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Int J Gynecol Pathol. 2014 Sep;33(5):492-9. doi: 10.1097/PGP.0b013e3182a54afa.

PAX8 expression in uterine adenocarcinomas and mesonephric proliferations.

Author information

1
Department of Pathology, Division of Gynecologic Pathology (A.Y., B.J.H., B.M.R., R.V.) Department of Gynecology & Obstetrics (B.M.R., R.V.), The Johns Hopkins University School of Medicine and Hospital Department of International Health, Bloomberg School of Public Health, Baltimore, Maryland (L.-S.-F.W.) PhenoPath Laboratories, Seattle, Washington (A.M.G.).

Abstract

PAX8 is a useful immunohistochemical marker for the diagnosis of gynecologic tract malignancies. Several studies have described PAX8 expression in a wide variety of epithelial neoplasms, including ovarian and endometrial carcinomas. The goal of this study was to evaluate PAX8 expression in various types of uterine adenocarcinomas and mesonephric proliferations. Ninety-four cases of uterine adenocarcinomas (52 endometrial endometrioid carcinomas, 21 endometrial serous carcinomas, and 21 human papillomavirus-related endocervical carcinomas), 11 cases of benign mesonephric proliferations (remnants/hyperplasia), and normal endometrial and endocervical glandular epithelium in 58 cases were studied. Immunohistochemical staining was performed with the rabbit polyclonal anti-PAX8 antibody. All adenocarcinoma groups demonstrated a high frequency of PAX8 expression but with relatively high variability in the extent of staining among different subtypes. Both serous carcinomas and endometrioid carcinomas were positive in most cases (95% and 96%, respectively), but serous carcinomas displayed a significantly higher level of expression (immunohistochemical composite scores based on combined extent and intensity of expression) compared with endometrioid carcinomas (mean immunohistochemical composite scores: 8.3 vs. 5.3, respectively; P<0.006). Endocervical adenocarcinomas also had a high frequency of PAX8 expression (86% of cases), but the level of expression was significantly less than that of endometrial adenocarcinomas (mean immunohistochemical composite scores: 2.9 vs. 5.3-8.3, respectively; P<0.004). Among benign glandular epithelia, normal endocervical glands exhibited a significantly lower level of expression compared with either normal endometrial glands or benign mesonephric proliferations (mean immunohistochemical composite scores: 2.6 vs. 6.6-11.2, respectively; P<0.0006). We conclude that PAX8 is expressed in the vast majority of uterine adenocarcinomas, including those of both endometrial and endocervical origin, and that the level of expression based on combined extent and intensity is highest in endometrial serous carcinoma and lowest in endocervical adenocarcinoma. However, the high prevalence of PAX8 expression in the various types of uterine adenocarcinomas precludes use of this marker for distinguishing these tumors. In extrauterine sites, PAX8 can serve as a useful marker for adenocarcinomas of uterine origin (also positive in the majority of ovarian carcinomas), being most sensitive for identification of endometrial adenocarcinomas (both serous and endometrioid). The sensitivity for identifying metastatic endocervical adenocarcinomas is likely less and dependent on the degree to which the significantly lower extent of expression in these tumors is maintained in metastatic sites.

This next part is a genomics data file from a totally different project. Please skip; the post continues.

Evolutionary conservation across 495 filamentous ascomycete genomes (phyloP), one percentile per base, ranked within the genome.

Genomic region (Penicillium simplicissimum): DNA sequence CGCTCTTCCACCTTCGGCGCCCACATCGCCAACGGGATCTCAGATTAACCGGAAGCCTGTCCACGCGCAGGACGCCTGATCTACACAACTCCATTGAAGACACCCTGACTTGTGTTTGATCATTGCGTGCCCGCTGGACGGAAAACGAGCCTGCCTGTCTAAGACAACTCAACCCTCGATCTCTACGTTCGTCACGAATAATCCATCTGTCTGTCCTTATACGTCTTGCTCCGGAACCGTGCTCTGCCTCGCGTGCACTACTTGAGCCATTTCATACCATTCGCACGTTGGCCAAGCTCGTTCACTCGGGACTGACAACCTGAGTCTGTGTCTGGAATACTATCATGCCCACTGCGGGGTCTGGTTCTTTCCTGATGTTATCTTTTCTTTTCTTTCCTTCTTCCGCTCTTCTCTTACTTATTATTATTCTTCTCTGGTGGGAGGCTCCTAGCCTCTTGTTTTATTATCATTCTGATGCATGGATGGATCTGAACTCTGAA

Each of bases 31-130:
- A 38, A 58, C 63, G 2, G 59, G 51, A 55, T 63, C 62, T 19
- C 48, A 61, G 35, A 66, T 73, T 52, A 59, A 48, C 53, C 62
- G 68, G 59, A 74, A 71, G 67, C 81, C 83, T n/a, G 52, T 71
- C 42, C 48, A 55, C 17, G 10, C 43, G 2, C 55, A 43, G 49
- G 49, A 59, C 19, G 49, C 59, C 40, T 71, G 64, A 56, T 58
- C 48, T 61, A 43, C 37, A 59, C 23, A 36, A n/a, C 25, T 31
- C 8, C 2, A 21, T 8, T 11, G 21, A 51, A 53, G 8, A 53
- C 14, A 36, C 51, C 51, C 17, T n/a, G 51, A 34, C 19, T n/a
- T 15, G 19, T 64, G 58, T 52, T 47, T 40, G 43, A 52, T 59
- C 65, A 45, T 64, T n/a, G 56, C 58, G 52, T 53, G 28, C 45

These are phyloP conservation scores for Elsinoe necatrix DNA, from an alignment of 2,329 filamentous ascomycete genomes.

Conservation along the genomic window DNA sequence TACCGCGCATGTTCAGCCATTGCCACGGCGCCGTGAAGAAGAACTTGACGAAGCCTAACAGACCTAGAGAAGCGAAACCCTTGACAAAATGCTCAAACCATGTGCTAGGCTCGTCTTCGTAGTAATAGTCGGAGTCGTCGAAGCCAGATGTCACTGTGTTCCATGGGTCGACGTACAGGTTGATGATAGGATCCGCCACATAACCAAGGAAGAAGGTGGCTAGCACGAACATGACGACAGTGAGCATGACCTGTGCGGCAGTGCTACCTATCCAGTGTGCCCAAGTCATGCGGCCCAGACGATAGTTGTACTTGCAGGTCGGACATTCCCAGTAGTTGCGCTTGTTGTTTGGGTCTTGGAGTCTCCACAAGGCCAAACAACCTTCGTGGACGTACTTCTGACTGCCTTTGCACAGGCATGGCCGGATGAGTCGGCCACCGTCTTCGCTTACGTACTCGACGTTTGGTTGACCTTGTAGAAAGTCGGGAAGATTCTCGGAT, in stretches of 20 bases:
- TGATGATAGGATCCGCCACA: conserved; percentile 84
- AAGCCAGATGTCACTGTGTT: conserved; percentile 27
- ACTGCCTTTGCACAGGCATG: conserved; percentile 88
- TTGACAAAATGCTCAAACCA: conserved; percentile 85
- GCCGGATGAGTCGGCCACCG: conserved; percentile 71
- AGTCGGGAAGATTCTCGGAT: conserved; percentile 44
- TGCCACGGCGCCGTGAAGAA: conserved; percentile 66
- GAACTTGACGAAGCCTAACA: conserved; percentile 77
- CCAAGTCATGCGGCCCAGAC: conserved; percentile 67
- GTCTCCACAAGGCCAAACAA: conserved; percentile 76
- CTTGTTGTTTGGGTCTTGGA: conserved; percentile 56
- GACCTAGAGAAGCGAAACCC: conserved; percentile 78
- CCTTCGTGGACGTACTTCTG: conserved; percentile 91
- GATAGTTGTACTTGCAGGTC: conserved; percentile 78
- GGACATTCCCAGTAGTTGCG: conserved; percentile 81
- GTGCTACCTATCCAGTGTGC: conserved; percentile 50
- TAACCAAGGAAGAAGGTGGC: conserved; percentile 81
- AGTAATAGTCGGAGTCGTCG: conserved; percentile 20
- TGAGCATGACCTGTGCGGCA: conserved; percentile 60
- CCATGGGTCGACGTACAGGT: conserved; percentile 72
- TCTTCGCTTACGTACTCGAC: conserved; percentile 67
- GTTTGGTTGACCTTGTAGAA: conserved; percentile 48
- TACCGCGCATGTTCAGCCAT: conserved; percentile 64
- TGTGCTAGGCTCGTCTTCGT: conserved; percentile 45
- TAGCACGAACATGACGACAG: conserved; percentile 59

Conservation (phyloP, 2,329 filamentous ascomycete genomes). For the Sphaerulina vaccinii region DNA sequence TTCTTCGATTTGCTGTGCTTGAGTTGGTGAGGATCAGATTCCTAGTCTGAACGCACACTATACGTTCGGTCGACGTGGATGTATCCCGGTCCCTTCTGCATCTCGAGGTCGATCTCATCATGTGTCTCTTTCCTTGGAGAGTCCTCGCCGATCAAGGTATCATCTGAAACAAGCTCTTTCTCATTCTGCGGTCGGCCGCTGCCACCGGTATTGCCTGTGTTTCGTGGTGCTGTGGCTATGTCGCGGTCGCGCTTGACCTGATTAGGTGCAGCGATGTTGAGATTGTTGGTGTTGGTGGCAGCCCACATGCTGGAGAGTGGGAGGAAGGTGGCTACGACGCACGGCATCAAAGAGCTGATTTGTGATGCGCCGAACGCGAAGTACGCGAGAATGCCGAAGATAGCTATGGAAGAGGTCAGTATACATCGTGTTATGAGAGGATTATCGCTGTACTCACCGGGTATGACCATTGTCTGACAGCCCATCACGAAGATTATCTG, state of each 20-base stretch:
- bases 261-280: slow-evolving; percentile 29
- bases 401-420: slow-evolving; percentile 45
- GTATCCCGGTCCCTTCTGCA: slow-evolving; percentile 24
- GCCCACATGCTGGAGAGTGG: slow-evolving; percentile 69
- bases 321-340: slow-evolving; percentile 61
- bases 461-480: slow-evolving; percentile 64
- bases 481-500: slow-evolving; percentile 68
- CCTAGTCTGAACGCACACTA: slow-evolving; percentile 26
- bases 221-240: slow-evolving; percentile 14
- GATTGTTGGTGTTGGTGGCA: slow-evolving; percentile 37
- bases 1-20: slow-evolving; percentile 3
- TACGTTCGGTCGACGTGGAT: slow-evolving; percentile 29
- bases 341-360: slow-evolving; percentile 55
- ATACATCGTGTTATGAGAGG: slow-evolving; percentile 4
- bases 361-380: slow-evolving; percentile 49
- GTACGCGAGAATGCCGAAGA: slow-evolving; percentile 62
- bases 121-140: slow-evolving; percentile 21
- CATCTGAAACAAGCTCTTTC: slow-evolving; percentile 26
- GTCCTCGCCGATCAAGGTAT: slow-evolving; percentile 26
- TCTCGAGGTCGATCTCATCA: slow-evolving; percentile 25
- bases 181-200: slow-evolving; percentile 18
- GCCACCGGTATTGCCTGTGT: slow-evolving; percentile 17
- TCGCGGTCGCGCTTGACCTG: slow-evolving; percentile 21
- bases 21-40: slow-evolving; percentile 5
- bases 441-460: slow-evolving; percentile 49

PMID:
25083965
DOI:
10.1097/PGP.0b013e3182a54afa
[Indexed for MEDLINE]

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